Apple is letting you control your iPhone and iPad with your eyes

  • Apple announced a suite of updates for Global Disability Awareness Day. 
  • Eye Tracking will let users control their iPhones and iPads by noticing where they look.
  • There’s also a new music experience for deaf and hard of hearing users.

Apple will soon let iPad and iPhone users control their devices with a glance of their eyes.

A new AI-powered feature called Eye Tracking, unveiled Wednesday, is designed for people with physical disabilities. Apple said it’s coming later this year.

The feature uses the front-facing camera to set up and calibrate, though Apple notes it doesn’t access or share any data.

Apple desperately needs a cool new product to reinvigorate the company

Users can navigate with Dwell Control, which works by monitoring how long the eyes stay trained on various controls. Users can access physical buttons and complete swipes and other gestures with their eyes.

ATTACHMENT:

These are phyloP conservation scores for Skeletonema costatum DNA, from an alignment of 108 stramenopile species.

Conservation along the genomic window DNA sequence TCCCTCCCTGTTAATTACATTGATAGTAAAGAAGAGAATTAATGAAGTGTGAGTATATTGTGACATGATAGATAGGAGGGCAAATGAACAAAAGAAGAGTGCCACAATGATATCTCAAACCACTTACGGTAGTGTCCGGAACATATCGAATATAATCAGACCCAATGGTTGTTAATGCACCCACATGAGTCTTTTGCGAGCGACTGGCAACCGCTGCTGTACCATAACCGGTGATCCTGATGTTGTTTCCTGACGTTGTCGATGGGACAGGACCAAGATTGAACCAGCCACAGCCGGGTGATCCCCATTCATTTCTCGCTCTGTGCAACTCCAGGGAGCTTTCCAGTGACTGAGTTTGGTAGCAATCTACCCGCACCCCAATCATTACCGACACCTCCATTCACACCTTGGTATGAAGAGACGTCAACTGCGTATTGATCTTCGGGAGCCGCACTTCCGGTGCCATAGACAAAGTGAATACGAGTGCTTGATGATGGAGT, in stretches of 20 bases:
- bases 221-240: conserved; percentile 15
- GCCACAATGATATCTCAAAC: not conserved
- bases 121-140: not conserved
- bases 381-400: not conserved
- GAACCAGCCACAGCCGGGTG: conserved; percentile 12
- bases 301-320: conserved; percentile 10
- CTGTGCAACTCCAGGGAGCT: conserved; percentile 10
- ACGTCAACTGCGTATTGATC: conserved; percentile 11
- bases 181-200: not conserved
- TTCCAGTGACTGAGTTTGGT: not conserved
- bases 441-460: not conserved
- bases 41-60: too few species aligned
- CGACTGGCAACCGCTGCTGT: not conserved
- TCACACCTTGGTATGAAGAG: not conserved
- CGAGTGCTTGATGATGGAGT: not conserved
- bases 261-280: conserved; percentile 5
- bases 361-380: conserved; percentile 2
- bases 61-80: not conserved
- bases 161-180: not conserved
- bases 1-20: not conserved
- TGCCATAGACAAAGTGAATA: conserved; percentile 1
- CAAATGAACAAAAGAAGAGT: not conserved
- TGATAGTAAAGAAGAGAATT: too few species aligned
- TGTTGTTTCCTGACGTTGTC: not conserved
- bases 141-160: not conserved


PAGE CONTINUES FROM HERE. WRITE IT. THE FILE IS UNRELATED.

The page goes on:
“For nearly 40 years, Apple has championed inclusive design by embedding accessibility at the core of our hardware and software,” CEO Tim Cook said in a statement.

Eye Tracking will be included in iOS and iPadOS, with no additional hardware required, Apple said.

The tech giant rolled out a suite of changes ahead of Global Accessibility Awareness Day on Thursday.

Other updates include Music Haptics, a new music experience for deaf or hard-of-hearing users in which taps and other vibrations are played along with music audio.

And two new features are designed for people with speech conditions: Vocal Shortcuts enables iPhone and iPad users to launch Siri shortcuts using custom phrases, while a Listen for Atypical Speech option can recognize a wider range of speech patterns.

Another cool feature may help motion sickness-plagued travelers.

Vehicle Motion Cues places moving black dots on the edge of device screens to denote which way a vehicle is moving. This helps motion sickness by assuaging the “sensory conflict between what a person sees and what they feel,” Apple said.

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